unctuous (adj.) — (of a person) excessively or ingratiatingly flattering

ardor (n.) — enthusiasm or passion

phantasmagoria (n.) — a sequence of real or imaginary images like those seen in a dream

orison (n.) — a prayer

inveigle (v.) — persuade (someone) to do something by means of deception or flattery

recreant (adj.) — cowardly


refectory (n.) — a room used for communal meals, especially in an educational or religious institution

curio (n.) — a rare, unusual, or intriguing object

farrago (n.) — a confused mixture

sidereal (adj.) — of or with respect to the distant stars (i.e., the constellations or fixed stars, not the sun or planets)

moribund (adj.) — (of a person) at the point of death

athanor (n.) — a type of furnace used by alchemists, able to maintain a steady heat for long periods

indecorum (n.) — failure to conform to good taste, propriety, or etiquette

cenotaph (n.) — a tomblike monument to someone buried elsewhere, especially one commemorating people who died in a war

irruption (n.) — a forced or sudden entrance

tetchily (adj.) — bad-tempered and irritable

dialectical (adj.) — relating to the logical discussion of ideas and opinions

tableau (n.) — a group of models or motionless figures representing a scene from a story or from history

circumspect (adj.) — wary or unwilling to take risks

opprobrium (n.) — harsh criticism or censure

riposte (n.) — a quick clever reply to an insult or criticism

sciolist (n.) — a person who pretends to be knowledgeable and well informed

dolour (n.) — a state of great sorrow or distress

fardel (n.) — a bundle

prosody (n.) — the patterns or rhythm and sound used in poetry

purblind (adj.) — slow or unable to understand; dimwitted

magdalen (n.) — a reformed prostitute

rhodomontade (n.) — a bragging speech

wassail (n.) — spiced ale or mulled wine drunk during celebrations for Twelfth Night and Christmas Eve

verisimilitude (n.) — the appearance of being true or real


muzzy (adj.) — unable to think clearly; confused

lanthorn (n.) — lantern

lozenge (n.) — a rhombus or diamond shape

undercroft (n.) — the crypt of a church

leonine (adj.) — of or resembling a lion or lions

navvy (n.) — a laborer employed in the excavation and construction of a road, railroad, or canal

grimalkin (n.) — a spiteful old woman

usurer (n.) — a person who lends money at unreasonably high rates of interest

souse (v.) — soak in or drench with liquid

burthen (n.) — archaic form of burden

flambeaux (n.) — a flaming torch, especially one made of several thick wicks dipped in wax

pallid (adj.) — (of a person’s face) pale, typically because of poor health

mawkish (adj.) — sentimental in a feeble or sickly way


milieu (n.) — a person’s social environment

dandy (n.) — a man unduly devoted to style, neatness, and fashion in dress and appearance

scaramouch (n.) — a boastful but cowardly person

cupidity (n.) — greed for money or possessions

stiletto (n.) — a short dagger with a tapering blade

myrmidon (n.) — a hired ruffian or unscrupulous subordinate

florid (adj.) — having a red or flushed complexion

claque (n.) — a group of sycophantic followers

oracular (adj.) — (of an utterance, advice, etc.) hard to interpret; enigmatic

scapegrace (n.) — a mischievous or wayward person, especially a young person or child; a rascal

votary (n.) — a person, such as a monk or nun, who has made vows of dedication to religious service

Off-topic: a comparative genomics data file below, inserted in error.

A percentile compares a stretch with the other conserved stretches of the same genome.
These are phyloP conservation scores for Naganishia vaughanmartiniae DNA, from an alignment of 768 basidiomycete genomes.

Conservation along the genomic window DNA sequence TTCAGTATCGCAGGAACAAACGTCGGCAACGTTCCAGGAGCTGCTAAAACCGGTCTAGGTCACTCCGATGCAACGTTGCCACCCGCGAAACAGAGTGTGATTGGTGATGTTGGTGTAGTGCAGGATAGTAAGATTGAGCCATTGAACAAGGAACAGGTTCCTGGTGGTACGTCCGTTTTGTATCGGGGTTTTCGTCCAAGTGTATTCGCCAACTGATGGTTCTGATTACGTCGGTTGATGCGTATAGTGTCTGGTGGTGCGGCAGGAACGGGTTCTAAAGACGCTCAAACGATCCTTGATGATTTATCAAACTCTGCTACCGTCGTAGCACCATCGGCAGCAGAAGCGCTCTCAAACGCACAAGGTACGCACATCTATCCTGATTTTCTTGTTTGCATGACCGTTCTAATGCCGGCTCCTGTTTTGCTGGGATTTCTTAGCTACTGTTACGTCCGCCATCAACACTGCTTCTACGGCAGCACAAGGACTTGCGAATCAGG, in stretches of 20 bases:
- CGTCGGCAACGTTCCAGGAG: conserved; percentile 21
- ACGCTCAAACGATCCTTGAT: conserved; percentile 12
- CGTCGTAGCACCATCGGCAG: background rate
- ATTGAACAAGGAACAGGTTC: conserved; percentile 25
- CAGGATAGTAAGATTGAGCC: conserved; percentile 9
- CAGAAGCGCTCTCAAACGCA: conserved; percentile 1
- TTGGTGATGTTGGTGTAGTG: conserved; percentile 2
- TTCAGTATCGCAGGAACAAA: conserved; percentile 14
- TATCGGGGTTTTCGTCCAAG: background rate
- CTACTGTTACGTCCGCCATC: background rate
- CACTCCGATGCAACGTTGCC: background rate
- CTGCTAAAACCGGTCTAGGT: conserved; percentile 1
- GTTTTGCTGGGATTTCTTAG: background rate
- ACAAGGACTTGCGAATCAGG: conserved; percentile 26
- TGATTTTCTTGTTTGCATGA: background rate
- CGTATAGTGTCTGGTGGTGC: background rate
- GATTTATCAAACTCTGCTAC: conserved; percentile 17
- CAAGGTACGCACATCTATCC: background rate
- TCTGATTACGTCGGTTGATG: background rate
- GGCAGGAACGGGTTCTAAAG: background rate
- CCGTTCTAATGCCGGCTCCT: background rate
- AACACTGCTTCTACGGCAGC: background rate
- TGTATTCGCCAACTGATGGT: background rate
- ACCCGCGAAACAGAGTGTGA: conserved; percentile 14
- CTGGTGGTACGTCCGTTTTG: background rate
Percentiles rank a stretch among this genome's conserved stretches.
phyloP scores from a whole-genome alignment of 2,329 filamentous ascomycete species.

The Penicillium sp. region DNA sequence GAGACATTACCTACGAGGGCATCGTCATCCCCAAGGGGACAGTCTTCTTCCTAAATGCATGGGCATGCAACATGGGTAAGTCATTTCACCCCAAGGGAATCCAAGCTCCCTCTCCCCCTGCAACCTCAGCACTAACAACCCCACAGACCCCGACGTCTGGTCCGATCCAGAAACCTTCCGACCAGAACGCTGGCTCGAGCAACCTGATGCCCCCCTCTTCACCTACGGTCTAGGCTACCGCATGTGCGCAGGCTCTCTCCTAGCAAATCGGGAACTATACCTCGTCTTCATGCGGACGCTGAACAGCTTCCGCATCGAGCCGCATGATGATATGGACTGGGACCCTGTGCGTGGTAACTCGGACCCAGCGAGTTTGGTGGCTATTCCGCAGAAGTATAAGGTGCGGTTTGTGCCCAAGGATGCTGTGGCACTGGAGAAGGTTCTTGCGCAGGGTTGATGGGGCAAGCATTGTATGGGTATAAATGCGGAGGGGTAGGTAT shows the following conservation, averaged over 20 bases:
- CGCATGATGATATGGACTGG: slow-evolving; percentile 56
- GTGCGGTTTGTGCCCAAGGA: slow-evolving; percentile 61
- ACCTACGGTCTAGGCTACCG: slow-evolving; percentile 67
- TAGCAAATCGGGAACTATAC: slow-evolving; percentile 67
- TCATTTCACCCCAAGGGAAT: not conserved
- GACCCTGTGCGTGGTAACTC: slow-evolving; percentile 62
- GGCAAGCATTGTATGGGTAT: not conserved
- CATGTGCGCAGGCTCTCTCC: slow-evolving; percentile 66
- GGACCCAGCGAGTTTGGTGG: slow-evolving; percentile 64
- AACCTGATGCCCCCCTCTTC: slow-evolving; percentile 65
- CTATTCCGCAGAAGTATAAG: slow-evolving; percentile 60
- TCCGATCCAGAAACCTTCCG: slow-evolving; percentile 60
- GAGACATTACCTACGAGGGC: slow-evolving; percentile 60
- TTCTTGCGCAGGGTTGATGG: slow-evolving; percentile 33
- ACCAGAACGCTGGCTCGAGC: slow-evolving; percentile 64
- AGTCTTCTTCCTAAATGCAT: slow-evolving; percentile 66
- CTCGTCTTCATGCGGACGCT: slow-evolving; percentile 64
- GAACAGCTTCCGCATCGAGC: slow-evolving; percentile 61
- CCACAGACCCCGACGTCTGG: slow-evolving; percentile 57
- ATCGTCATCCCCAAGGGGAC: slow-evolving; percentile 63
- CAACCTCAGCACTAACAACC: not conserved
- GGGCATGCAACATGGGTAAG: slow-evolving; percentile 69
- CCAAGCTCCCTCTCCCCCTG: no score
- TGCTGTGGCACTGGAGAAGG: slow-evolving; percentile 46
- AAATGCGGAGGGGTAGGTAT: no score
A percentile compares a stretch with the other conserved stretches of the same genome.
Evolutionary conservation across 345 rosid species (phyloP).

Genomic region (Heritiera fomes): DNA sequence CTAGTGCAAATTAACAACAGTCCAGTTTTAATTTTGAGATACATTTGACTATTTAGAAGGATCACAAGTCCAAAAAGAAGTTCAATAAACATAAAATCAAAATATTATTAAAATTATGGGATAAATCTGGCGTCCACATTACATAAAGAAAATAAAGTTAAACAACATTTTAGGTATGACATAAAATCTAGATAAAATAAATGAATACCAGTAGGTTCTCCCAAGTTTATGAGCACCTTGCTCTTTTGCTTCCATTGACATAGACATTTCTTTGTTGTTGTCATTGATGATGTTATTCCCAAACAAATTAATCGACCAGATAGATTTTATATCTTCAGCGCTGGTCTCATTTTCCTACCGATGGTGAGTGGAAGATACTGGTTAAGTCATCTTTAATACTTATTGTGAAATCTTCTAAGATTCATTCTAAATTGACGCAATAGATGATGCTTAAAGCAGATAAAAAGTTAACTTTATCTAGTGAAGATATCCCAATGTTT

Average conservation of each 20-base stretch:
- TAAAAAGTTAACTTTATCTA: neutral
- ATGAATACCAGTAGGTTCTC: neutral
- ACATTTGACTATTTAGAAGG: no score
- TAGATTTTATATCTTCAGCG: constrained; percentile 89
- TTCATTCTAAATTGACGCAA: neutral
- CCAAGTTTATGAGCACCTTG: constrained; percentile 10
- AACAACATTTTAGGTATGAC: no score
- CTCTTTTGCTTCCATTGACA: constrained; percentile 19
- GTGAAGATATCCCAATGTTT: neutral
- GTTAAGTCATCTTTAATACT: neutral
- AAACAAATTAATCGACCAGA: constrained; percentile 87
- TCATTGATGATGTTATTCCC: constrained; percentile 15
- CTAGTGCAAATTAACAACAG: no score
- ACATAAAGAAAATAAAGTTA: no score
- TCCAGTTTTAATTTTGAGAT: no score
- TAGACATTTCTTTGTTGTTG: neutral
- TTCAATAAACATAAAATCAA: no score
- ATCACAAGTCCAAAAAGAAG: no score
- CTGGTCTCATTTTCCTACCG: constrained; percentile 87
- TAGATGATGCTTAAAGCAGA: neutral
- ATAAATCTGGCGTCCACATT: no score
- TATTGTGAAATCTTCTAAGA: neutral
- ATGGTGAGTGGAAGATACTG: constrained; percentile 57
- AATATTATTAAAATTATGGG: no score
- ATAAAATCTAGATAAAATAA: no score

fillip (n.) — something that acts as a stimulus or boost to an activity

coterie (n.) — a small group of people with shared interests or tastes, especially one that is exclusive of other people

epicure (n.) — a person who takes particular pleasure in fine food and drink

charnel (adj.) — associated with death

baleful (adj.) — having a harmful or destructive effect


scofflaw (n.) — a person who flouts the law, especially by failing to comply with a law that is difficult to enforce effectively

juggernaut (n.) — a huge, powerful, and overwhelming force or institution

dragoon (n.) — a member of any of several cavalry regiments in the British army

physic (n.) — medicine, especially a cathartic

descant (v.) — talk tediously or at length

doughty (adj.) — brave and persistent

foolscap (n.) — a size of paper, now standardized at about 13 x 8

worsted (n.) — a fine smooth yarn spun from long-staple wood

timothy (n.) — a Eurasian grass that is widely grown for grazing and hay

pillion (n.) — a woman’s light saddle

polemicist (n.) — a person who engages in controversial debate

craven (adj.) — contemptibly lacking in courage; cowardly

iniquitous (adj.) — grossly unfair and morally wrong

varlet (n.) — a man or boy acting as an attendant or servant

swain (n.) — a country youth

peccadillo (n.) — a small, relatively unimportant offense or sin

peculate (v.) — embezzle or steal (money, especially public funds)

connubial (adj.) — of or relating to marriage or the relationship of a married couple; conjugal


acme (n.) — the point at which someone or something is best, perfect, or most successful

naif (adj.) — naive or ingenuous

hemiplegia (n.) — paralysis of one side of the body

perfervid (adj.) — intense or impassioned

colloquy (n.) — a formal conversation

polyglot (adj.) — knowing or using several languages

canaille (n.) — the common people; the masses

languor (n.) — the state or feeling, often pleasant, or tiredness or inertia

fecundity (n.) — the ability to produce many new ideas

motley (adj.) — incongruously varied in appearance or character; disparate

kalends (n.) — the first day of the month

cant (n.) — hypocritical and sanctimonious talk, typically of a moral, religious, or political nature

panegyric (n.) — a public speech or published text in praise of someone or something

recondite (adj.) — (of a subject or knowledge) little known; abstruse

specter (n.) — a ghost

mote (n.) — a tiny piece of a substance

scuppernong (n.) — a variety of the muscadine grape native to the basin of the Scuppernong River in North Carolina

chatelaine (n.) — a woman in charge of a large house

purlieu (n.) — the area near or surrounding a place

frippery (n.) — a tawdry or frivolous thing

subterfuge (n.) — deceit used in order to achieve one’s goal